The Netflix of China? Alibaba buys US$382 million stake in film and TV production company
Chinese e-commerce giant Alibaba Group is continuing its expansion into entertainment by buying a US$382 million stake in production company Beijing Enlight Media.
The Chinese film and TV maker said in a filing on the Shenzhen Stock Exchange that it had sold 2.4 billion yuan of shares to an Alibaba Group subsidiary this week, or around 8.8 per cent of the company.
In the past year, Alibaba has bought a majority stake in ChinaVision, since renamed Alibaba Pictures Group, a 16.5 per cent stake in online video giant Youku Tudou, and an 8 per cent stake in another Chinese production company, Huayi Brothers.
Alibaba seems to be positioning itself to become China's answer to Netflix, the hugely successful US streaming video service. According to iResearch, China's online video market is expected to more than double to 90 billion yuan by 2018, from around 36 billion yuan this year.
Alibaba is attempting to expand and explore new profit streams beyond its core e-commerce business. On Tuesday, shares of Alibaba were down more than 2.5 per cent at US$82, a record low since the company launched the world's largest IPO in the US late last year. The firm has also recently come into regulatory trouble in both Mainland China and Taiwan.
Enlight Media's productions have proven a hit with Chinese audiences. It was the lead producer and distributor of 2012 smash hit Lost in Thailand, which topped the Chinese box office that year and spurred a boom in tourism to Thailand.
“Beijing Enlight Media has had a long track record of producing hit TV shows,” You Na, an analyst at ICBC International Research told Bloomberg. “Alibaba most likely will consolidate the previous video and content businesses it has already bought to expand its market share.”
Chinese companies aren't the only ones interested in the country's blossoming online video market, Netflix said this week it was planning to expand to China.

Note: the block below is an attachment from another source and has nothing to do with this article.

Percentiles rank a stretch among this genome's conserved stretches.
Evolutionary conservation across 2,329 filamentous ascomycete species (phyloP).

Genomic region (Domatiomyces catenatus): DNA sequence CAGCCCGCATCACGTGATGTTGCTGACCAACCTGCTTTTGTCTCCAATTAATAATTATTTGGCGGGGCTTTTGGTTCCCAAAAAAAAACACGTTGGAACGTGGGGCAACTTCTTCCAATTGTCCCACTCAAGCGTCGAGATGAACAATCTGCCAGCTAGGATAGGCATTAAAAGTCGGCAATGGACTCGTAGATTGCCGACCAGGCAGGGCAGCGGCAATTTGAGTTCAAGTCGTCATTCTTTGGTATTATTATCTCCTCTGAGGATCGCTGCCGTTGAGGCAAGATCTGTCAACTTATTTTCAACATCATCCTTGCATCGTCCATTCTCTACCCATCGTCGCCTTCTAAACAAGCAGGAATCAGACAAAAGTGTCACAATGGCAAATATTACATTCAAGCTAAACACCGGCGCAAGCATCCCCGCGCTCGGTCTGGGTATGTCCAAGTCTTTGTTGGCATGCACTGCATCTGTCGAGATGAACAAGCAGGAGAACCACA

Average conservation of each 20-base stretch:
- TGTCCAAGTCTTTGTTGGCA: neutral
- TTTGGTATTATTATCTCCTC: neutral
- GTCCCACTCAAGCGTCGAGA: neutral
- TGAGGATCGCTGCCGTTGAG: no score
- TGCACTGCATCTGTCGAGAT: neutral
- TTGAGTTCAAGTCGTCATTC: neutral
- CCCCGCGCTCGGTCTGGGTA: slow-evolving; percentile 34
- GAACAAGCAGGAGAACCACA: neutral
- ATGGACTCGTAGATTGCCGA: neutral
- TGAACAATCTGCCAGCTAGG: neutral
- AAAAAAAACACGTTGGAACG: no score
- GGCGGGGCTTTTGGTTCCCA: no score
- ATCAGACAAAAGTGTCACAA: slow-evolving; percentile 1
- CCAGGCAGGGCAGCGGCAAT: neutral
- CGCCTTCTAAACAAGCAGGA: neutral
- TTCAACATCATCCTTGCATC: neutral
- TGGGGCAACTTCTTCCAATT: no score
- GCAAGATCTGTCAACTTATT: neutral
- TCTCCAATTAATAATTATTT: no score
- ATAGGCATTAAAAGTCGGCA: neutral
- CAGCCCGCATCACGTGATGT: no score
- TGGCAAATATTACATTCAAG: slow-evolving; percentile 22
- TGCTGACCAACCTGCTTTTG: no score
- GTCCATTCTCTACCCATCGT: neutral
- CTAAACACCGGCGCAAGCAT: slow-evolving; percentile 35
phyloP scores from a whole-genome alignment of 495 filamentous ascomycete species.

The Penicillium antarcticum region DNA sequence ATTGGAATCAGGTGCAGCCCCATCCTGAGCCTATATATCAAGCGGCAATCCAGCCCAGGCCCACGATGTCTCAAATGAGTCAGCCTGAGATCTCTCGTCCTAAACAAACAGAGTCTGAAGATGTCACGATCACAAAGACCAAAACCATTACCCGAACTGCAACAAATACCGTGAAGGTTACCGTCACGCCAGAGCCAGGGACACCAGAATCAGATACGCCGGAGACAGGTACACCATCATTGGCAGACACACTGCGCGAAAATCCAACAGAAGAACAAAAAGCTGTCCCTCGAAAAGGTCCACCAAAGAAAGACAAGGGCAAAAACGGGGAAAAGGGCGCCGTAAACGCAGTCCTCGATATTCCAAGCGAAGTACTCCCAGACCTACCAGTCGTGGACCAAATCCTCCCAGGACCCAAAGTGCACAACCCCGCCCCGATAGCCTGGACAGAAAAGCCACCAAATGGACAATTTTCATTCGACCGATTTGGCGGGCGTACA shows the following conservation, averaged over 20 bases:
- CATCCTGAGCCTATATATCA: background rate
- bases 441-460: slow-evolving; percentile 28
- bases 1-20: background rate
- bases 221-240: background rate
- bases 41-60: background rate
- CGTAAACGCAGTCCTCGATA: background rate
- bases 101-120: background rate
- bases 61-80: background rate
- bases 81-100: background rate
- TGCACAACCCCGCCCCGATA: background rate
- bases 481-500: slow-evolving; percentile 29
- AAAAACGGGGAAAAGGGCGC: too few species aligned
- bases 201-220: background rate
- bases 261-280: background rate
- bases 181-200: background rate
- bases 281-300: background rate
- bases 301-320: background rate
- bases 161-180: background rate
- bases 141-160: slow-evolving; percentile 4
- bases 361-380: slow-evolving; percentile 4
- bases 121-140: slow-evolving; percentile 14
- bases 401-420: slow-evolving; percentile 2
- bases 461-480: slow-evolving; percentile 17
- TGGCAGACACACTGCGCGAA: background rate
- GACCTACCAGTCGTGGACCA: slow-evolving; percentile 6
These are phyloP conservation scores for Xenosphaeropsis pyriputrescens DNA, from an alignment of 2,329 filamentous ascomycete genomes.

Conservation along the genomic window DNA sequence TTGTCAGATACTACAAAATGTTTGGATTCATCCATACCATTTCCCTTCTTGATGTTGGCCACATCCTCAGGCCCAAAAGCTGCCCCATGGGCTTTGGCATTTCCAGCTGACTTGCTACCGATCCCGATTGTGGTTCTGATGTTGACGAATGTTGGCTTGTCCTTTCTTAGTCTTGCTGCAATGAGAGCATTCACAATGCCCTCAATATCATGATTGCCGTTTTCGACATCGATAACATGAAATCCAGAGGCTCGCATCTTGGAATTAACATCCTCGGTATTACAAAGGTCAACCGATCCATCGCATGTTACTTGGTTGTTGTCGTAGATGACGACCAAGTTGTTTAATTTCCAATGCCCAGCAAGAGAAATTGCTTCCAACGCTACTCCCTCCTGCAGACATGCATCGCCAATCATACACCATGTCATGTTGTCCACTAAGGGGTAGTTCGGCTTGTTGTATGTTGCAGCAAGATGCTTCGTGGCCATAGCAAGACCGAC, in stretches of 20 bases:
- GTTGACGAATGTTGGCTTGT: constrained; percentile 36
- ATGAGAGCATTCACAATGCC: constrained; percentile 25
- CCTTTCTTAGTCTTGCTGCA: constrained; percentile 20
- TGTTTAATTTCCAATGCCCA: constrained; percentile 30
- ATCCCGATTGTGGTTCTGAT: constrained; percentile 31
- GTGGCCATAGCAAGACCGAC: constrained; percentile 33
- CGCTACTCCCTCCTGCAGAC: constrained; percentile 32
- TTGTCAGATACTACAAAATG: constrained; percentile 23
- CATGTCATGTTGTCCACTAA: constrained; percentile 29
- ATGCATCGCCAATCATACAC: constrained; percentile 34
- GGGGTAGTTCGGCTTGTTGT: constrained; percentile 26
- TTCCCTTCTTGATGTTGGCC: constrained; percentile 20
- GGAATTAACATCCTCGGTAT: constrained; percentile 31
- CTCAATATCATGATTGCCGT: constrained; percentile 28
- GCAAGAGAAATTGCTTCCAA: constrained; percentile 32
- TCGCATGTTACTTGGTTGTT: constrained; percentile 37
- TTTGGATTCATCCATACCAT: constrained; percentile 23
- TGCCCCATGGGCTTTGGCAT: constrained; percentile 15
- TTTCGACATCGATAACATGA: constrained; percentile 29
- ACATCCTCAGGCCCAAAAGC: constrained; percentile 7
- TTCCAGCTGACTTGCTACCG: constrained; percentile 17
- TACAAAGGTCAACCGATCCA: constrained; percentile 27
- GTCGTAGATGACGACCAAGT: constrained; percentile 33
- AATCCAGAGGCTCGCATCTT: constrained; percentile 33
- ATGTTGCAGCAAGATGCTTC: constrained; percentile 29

The firm, known for its US political thriller 'House of Cards', also plans to look at exporting content produced in China to the rest of the world, Netflix's chief content officer Ted Sarandos told reporters at a talk in Shanghai on Monday.
Global firms are eyeing a slice of China's fast-growing entertainment market, but have often faced a rocky reception. Google, YouTube, Facebook and Twitter have all been blocked in the country.
"It's unlikely that we would definitely pursue [a local partner model] as a strategy ... These ventures become very complex and very difficult to manage, and ultimately difficult to be successful," said Sarandos.
Without a local partner, Netflix would need to obtain multiple operating licenses on its own, something the firm has said previously may be a potential hold-up. The firm would need around eight different licenses to launch in China, Sarandos said, adding that business in the country was "subject to a censorship and regulatory environment that we haven't had to deal with."
The firm already has some experience dealing with the whims of China's censors. The release of the third season of 'House of Cards' has been delayed for at least six months, disappointing Chinese fans and leading to a boom in online piracy of the show.
Additional reporting by Reuters
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